Dubai 1977, Dubai Now

Mar 30 2017 - Christmas of 1976 was a turning point in my life. It was the afternoon that Sultan Khalifa of Dubai personally met me at the Mandarin Hotel. He said that His Highness Sheikh Rashid bin Saeed Al Maktoum, the ruler of Dubai, had sent him around the world to look for planners to help plan, design, and develop Dubai and transform it from the Third World to the First.



If I remember correctly, I first came across Dubai in an article in my uncle’s encyclopedia. It said it had zero percent paved roads, and it even misspelled the country as “Dibai”. Back in 1976, I was the senior planner for the World Bank-funded MMETROPLAN. When the words climate change adaptability, resiliency, and disaster risk reduction were not yet globally known, the plan for Metro Manila already included these. The plan also included a modern mass transit system of Light Rail and buses, and by 1981 Metro Manila was one of the first countries in Asia to have a light rail transit.

While Sultan Khalifa was presenting the goals and vision for the development of Dubai, in my mind, I was thinking about what would I do in Dubai. Back then, Manila was probably 50 years ahead of Dubai in terms of infrastructure, paved roads, transportation and airports. Today, the Philippines is probably about 50 to 100 years behind Dubai in terms of planning and infrastructure.

During the conversation, one thing that Sultan Khalifa said stood out, as these were the specific instructions of the late founder of “Modern Dubai,” His Highness Sheikh Rashid bin Saeed Al Maktoum. “Design Dubai as if there is no oil. Plan a city for two million people (in 1977 the population was 270,000). Create a garden city out of the desert. Travel around the world and take the best practices that we can adopt. Make Dubai a pacesetter city in the Middle East and North Africa in 15 years; bring Dubai from the Third to the First World.”

After finishing the MMETROPLAN, I went to Dubai and brought with me the envisioned Metro Manila as one of the models for the emirate city. I was the only Southeast Asian and Filipino, and I brought with me my family. My daughter, Karima, was the first Filipino born in Dubai.

Looking back today, after 40 years, what has happened to Dubai?

What I learned from Dubai
It only takes one generation to transform a country. The first instruction of His Highness Sheik Rashid bin Saeed Al Maktoum was to travel around the world to copy and take inspiration from the best practices of First World cities and countries. He said: “Dubai will run out of oil, design Dubai as if there is no oil.” So, we needed to find models that would make Dubai globally competitive in other industries and non-dependent on oil. My colleagues went to the more famous cities: London, Paris, and New York. I, on the other hand, visited the new emerging fastest growing cities which became First World in less than 15 years. I went to cities such as San Francisco, Hong Kong, Zurich, Singapore and Geneva. From these so-called instant cities, my colleagues and I adapted and copied the global best practices, and learned from their mistakes.

In 1977, the population of Dubai was only 200,000. But the instruction we were instructed to design Dubai to accommodate two million people as well as build mega airport and mega seaports. By the 1980s Dubai was building seaports for the ships that were never built, airports for the tourists and industries that were yet to come. We were importing garden soil from Pakistan, irrigation from Germany, and flowers from Holland. Dubai quickly became a garden in the desert. Today, it has more landscaping than Metro Manila. In less than eight years, the Dubai port became one of the most important ports in the region, most especially during the Gulf War.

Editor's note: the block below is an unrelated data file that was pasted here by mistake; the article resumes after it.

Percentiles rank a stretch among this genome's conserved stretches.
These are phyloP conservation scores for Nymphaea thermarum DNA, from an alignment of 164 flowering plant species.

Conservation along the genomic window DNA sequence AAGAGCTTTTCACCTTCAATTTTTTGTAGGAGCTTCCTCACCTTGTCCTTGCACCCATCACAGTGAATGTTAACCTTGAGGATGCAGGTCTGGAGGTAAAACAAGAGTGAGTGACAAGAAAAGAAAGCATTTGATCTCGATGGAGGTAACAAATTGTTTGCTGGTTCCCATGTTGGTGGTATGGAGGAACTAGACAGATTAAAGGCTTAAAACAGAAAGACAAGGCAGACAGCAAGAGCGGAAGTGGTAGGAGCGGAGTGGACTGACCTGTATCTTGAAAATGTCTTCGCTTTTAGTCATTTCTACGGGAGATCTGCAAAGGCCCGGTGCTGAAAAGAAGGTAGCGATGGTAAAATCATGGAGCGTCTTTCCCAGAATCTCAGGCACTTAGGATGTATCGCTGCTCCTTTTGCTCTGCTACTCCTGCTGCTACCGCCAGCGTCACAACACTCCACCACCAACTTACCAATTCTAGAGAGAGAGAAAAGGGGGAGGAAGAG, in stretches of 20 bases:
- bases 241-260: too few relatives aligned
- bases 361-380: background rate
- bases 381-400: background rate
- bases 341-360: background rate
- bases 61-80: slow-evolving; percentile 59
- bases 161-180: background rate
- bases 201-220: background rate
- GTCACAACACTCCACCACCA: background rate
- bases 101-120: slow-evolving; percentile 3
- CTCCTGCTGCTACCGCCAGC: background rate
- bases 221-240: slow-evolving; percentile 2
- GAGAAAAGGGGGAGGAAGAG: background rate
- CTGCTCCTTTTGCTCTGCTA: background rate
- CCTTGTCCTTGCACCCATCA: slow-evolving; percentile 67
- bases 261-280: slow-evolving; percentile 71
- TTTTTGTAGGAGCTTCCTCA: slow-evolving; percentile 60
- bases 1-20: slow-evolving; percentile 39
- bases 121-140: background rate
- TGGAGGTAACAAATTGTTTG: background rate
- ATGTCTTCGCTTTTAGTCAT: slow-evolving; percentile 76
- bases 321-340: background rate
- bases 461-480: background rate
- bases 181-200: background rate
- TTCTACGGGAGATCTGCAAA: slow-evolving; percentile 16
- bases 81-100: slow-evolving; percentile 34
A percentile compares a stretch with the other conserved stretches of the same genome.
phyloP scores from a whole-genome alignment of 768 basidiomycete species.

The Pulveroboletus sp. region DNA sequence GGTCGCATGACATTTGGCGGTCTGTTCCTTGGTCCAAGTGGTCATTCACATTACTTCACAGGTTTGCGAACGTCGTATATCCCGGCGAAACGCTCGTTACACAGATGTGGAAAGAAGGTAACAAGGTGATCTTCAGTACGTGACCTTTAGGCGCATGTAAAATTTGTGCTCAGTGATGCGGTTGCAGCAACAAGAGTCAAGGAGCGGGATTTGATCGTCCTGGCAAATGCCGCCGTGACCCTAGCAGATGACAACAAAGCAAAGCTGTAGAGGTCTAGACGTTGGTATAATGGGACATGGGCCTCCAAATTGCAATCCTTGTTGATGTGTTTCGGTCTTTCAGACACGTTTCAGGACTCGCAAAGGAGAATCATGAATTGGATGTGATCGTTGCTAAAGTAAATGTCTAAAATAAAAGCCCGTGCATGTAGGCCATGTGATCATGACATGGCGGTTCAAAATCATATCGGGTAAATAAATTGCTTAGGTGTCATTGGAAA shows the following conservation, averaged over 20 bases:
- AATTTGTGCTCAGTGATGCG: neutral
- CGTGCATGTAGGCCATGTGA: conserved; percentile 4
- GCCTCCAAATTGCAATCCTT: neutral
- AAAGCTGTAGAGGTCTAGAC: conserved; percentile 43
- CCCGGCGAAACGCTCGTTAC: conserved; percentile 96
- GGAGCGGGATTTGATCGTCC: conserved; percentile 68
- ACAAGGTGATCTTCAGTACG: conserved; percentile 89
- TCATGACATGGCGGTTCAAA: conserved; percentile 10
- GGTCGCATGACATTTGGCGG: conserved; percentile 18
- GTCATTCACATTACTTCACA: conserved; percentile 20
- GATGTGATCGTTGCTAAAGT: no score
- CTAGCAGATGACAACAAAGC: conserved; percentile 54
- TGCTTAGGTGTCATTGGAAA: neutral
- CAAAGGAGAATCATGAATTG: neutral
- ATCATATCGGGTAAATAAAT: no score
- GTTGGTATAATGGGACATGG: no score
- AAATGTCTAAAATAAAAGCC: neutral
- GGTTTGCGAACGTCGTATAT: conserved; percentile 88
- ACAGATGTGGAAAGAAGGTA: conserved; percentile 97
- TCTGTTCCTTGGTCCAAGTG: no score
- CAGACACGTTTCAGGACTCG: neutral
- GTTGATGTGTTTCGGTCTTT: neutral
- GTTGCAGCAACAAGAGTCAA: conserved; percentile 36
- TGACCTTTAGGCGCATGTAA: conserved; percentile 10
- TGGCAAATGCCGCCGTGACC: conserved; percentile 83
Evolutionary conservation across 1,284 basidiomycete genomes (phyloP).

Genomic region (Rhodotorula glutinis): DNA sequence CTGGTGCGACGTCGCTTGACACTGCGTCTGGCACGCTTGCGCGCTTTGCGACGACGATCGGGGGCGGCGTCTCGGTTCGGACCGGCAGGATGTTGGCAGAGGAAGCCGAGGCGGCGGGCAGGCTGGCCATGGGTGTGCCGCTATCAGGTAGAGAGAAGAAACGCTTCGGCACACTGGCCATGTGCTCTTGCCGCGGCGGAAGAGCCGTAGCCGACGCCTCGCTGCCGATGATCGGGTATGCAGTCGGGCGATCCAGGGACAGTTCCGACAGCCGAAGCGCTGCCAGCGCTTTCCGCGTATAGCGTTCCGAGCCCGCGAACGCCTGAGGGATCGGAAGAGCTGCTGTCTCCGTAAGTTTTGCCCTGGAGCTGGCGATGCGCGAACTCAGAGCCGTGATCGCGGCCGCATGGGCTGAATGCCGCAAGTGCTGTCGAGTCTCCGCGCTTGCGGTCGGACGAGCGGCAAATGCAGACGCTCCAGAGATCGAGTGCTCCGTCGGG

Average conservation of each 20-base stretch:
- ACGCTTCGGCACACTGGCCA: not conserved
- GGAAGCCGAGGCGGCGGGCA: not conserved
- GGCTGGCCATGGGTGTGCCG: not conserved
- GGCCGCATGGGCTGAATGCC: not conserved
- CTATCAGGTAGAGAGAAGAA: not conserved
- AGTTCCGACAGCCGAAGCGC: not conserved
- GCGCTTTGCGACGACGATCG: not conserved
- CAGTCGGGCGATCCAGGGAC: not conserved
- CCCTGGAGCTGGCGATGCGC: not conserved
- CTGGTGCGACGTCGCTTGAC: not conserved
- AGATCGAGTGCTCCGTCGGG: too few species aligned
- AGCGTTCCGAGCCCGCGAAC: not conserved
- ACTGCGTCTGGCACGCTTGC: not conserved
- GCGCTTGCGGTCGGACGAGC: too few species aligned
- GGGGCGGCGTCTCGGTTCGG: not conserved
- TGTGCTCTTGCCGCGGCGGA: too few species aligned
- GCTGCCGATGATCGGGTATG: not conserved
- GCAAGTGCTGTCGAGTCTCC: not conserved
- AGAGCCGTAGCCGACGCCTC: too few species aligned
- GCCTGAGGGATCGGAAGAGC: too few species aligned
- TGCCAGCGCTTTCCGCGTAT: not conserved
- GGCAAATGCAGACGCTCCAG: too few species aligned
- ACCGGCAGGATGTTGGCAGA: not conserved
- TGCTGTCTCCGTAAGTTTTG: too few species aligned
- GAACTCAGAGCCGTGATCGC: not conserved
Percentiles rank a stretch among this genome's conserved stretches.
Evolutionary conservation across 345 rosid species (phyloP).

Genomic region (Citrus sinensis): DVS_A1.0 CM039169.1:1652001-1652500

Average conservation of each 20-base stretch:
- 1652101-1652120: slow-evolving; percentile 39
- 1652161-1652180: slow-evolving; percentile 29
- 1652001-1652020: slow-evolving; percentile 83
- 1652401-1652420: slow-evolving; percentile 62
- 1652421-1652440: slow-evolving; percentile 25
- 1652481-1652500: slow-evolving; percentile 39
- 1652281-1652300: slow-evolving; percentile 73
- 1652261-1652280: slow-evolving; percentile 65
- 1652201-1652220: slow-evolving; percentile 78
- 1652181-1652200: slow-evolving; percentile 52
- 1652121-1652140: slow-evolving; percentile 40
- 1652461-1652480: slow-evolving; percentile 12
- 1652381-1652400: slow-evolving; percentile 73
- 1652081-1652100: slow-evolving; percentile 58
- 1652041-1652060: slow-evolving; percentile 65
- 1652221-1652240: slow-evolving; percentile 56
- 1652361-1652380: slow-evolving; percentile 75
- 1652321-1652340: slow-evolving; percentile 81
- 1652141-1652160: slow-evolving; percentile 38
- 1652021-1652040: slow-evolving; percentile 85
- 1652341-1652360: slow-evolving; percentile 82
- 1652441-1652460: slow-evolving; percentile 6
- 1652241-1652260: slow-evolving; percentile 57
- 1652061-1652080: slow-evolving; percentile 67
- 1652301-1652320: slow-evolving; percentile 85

Five types of infrastructure
There are five types of infrastructure, and Dubai had adopted all. These are soft (ease of doing business and policies), hard (roads and highways), progressive (mass transport, airports and seaports), institutional (government centers and places for institutional memory and continuity), and green/sustainable infrastructure.

The ruler of Dubai told us that, “what is good for business is good for Dubai”. He emphasized the importance of the ease of doing business. The permits should be signed immediately; if there are objections from the council, they have two weeks to explain why it will not be signed. Government offices also avoided having desks with drawers, and conversations should be kept short. Today, it is encouraged for all permits be done electronically so that everything is well-documented.

Five ingredients of development success

Whenever I share inspirations from other countries, many will downplay the possibilities. Some will say that the Philippines is different, that won’t work, etc. But a good question to ask is, have we ever tried? A friend of mine said that the problem for some Filipinos is that for every solution that you suggest they will find problems.

After my experience in Dubai, I was inspired to come home to the Philippines during the mid-1980s. I saw the possibilities; in terms of resources, the quality of education and current infrastructure then, the Philippines had more than enough to become a First World nation. But I believe that the Philippines still has the chance!

After visiting more than 2,000 cities in 67 countries, and having worked in 39 countries, I have come to the conclusion that there are five ingredients of successful cities: visionary leadership, strong political will, good planning, good design, and good governance.

Let us learn from Dubai, and from global best practices.

This story was originally published by The Manila Times, Philippines

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